By definition, Big Data means a large volume of data. When it comes to the topic of data quality, you may hear that large volumes of data can, in effect, dampen out any data inconsistency. This could lead to a line of thinking that the data quality of Big Data isn’t as important.
While conceptually this may be accurate, in reality it’s proving not to be the case. Data quality issues are impeding the success of many Big Data, data lake, et al projects. There are several reasons for the quality gap, including:
- Using data well for one purpose does not mean it will be useful for all purposes. Context is important, and many business users set excessive expectations on their organizations’ data scientists.
- Data scientists, who may be over-confident in the raw data they analyze, are becoming aware of the fact that data that’s suitable for operations, for example, may not be suitable for deeper analysis.
- Bringing in enormous amounts of raw data actually compounds quality issues vs. Big Data’s volume covering up data issues.
Data quality is important for any data initiative. (If you don’t believe this, it would be challenging to find an example where quality doesn’t matter!) For example, while data quality of a particular type or element may be dampened by volume, inconsistency in related data elements could still ruin a solid analytical model.
Data Quality is Inherently Inherited
CIO.com’s Why Data Quality is Key to Successful Digital Transformation story highlights an interview with Informatica’s CEO Anil Chakravarthy who talks about data quality and how it inhibits innovation and similar change efforts. Chakravarthy talks about the common scenario where legacy systems and sources present a metadata mess:
“You may have a customer ID in one place and you may not have any ID at all in a different place. You may have the feeds, but the feeds may be incomplete or incorrect. There is a whole host of problems because many of these databases and data sources were not built with the assumption that the data would be taken off those systems and repurposed.”
Untangling the mess — e.g., figuring out what data elements you need for analysis, including where they came from originally — is part and parcel with validating the quality of data. And it’s particularly important with Big Data.
Data Quality is More Than Just Accuracy
In the article I wrote for CIO.com, Ensuring the Quality of “Fit for Purpose” Data, I encouraged the C-Suite and data management professionals to consider quality with a focus on the data’s usage.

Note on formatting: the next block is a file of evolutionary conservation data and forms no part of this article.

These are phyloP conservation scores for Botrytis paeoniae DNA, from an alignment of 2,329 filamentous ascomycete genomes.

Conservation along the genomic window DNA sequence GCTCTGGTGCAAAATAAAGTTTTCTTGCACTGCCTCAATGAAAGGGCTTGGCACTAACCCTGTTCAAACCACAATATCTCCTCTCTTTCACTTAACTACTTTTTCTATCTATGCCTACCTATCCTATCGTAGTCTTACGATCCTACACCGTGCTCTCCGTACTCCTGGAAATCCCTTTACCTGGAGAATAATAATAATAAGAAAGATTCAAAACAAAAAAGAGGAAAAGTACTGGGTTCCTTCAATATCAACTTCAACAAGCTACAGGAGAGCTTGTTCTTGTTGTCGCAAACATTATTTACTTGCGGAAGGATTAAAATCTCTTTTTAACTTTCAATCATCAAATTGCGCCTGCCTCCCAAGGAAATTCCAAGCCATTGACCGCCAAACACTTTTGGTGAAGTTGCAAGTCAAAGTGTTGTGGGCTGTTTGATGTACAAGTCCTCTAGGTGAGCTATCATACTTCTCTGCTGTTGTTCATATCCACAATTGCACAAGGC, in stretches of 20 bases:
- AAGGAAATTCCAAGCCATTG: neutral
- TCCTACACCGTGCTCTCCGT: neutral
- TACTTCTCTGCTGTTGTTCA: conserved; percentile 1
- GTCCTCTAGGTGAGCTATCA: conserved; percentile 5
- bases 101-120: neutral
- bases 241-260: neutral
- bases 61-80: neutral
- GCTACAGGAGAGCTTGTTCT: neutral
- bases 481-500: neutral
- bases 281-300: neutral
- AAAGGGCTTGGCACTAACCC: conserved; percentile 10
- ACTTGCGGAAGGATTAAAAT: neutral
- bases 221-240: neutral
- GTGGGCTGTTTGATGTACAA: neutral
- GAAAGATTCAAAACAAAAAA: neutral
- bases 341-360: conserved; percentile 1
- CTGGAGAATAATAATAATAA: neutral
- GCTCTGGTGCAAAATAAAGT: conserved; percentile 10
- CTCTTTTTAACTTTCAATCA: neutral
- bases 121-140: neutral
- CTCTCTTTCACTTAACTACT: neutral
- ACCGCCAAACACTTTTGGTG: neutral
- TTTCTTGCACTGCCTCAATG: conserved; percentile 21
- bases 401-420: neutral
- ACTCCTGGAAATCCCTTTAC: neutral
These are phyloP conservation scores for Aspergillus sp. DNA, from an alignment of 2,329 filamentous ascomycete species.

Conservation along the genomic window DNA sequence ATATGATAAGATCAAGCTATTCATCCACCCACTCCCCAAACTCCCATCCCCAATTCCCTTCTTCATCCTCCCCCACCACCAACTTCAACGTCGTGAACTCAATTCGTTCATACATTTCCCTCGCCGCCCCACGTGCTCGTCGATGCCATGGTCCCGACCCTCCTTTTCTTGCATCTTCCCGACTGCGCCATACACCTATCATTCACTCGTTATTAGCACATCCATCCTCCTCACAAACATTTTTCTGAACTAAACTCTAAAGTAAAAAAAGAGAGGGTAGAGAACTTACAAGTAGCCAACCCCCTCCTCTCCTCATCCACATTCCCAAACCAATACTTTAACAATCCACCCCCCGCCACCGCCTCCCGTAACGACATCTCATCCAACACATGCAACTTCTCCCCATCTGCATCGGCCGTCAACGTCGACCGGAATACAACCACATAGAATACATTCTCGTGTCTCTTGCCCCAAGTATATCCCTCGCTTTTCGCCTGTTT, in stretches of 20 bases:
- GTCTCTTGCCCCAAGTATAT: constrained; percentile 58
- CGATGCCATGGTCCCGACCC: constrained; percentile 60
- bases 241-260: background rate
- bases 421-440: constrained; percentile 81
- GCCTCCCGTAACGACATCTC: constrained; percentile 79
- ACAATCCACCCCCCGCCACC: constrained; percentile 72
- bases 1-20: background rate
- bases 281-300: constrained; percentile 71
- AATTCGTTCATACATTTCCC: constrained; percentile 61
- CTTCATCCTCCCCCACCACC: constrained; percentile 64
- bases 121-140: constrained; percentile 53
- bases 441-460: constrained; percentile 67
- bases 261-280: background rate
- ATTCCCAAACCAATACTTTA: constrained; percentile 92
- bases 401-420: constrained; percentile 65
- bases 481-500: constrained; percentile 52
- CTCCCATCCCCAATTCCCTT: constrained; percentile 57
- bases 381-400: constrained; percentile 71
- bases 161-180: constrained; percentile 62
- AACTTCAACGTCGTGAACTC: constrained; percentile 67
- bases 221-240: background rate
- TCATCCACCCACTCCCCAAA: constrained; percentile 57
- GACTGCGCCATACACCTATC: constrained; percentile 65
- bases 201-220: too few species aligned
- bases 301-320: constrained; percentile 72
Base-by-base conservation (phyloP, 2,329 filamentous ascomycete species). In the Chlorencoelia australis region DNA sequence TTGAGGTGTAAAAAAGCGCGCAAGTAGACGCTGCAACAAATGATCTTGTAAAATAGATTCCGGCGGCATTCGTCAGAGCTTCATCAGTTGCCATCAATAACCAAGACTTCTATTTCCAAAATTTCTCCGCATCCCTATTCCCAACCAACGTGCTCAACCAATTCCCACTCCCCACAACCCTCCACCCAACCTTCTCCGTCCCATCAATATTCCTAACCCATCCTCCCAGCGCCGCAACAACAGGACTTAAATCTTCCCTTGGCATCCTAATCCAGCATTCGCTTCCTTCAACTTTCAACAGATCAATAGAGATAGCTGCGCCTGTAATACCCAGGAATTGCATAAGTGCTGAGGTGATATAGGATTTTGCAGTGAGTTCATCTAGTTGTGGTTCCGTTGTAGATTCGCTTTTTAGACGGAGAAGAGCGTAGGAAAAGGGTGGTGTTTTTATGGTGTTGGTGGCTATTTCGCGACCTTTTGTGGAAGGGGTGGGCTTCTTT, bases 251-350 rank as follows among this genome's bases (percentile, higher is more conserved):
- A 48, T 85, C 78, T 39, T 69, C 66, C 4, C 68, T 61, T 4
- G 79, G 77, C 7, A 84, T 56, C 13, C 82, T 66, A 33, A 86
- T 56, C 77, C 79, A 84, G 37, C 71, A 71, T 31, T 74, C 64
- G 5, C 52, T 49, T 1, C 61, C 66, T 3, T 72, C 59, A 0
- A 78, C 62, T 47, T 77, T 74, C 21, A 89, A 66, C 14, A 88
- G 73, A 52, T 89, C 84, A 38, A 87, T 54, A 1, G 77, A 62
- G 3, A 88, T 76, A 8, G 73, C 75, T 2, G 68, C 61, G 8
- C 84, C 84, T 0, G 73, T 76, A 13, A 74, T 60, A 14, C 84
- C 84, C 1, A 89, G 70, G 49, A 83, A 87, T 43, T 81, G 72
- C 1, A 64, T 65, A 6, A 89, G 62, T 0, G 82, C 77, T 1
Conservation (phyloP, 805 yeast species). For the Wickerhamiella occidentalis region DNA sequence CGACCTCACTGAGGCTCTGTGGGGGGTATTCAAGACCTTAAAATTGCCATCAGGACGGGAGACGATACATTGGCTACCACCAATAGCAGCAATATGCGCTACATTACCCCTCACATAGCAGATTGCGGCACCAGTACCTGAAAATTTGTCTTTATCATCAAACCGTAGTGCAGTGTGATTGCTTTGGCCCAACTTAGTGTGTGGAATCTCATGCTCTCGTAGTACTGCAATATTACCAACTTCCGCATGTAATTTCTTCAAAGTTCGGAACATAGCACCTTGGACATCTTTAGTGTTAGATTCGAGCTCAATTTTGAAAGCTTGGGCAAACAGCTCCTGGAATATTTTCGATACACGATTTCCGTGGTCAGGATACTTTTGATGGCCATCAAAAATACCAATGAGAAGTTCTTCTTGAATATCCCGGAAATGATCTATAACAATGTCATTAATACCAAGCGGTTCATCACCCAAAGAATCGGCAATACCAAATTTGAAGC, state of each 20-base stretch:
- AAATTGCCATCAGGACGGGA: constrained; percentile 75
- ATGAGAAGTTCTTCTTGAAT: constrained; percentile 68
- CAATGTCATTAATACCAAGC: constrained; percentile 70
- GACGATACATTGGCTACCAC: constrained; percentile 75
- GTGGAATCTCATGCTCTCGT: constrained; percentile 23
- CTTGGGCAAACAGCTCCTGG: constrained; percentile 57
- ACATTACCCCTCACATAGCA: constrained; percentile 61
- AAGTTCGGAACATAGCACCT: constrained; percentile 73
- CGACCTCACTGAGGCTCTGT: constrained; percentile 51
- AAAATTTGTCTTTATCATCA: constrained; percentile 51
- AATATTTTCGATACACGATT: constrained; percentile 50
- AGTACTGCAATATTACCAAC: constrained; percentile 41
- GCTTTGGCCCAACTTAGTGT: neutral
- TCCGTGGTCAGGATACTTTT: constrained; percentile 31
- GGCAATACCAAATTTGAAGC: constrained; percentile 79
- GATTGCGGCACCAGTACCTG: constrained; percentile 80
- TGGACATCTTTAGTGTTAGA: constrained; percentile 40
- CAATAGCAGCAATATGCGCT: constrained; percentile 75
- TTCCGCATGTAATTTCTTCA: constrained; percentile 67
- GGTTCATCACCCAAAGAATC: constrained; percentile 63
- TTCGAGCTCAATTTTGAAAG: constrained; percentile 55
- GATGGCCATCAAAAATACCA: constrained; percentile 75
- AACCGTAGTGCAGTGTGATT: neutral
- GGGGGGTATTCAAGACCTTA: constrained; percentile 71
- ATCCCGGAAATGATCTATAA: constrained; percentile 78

I wrote about the key data quality dimensions — completeness, timeliness, conformity, uniqueness, integrity, consistency and accuracy — and stressed the importance of aligning business goals with data understanding (quality being a part of that understanding). An organization’s business goals should drive the definition and prioritization of data quality aspects and the respective requirements. Data understanding tells you whether the quality of data meets those business requirements. If they don’t, your findings should also indicate who to contact, such as the appropriate data steward, to determine the steps needed to improve the quality. (Find my full article here.)
Data Quality Was “Big” Before Big Data
In 2012 when I wrote How to Design, Deploy and Sustain an Effective Data Governance Program, I talked about data quality and said it was the root cause of the majority of data and information problems. I said that for any quality-related business case or proposal, it’s important to address the costs and risks associated with poor data quality.
I outlined data governance’s importance when it comes to data quality, because it ensures that:
- Data quality standards and rules are defined and integrated into development and day-to-day operations
- On-going evaluation of data quality occurs
- Organizational issues related to changed processes and priorities are addressed
These points not only still hold true today, their relevance is increasing. The advent of the Internet of Things and the acceleration of artificial intelligence is bringing Big Data more and more into the operational aspects of organizations, with the accompanying impact and risk to operations and customer facing data points.
Make Data Quality for Big (and Small) Data Your Mission
At the April Enterprise Data World conference, four of my peers joined me in announcing the new Leader’s Data Manifesto. Data quality is one of the aspects of the manifesto, and it’s something we and other data management professionals care passionately about.
How passionate are you about data quality? Read the manifesto and consider signing it as a public statement that you agree data quality is necessary — make that, critical — for Big Data and all data types and initiatives.
Without a formal acknowledgment and an organizational commitment to data quality any data management, monetization or governance will falter.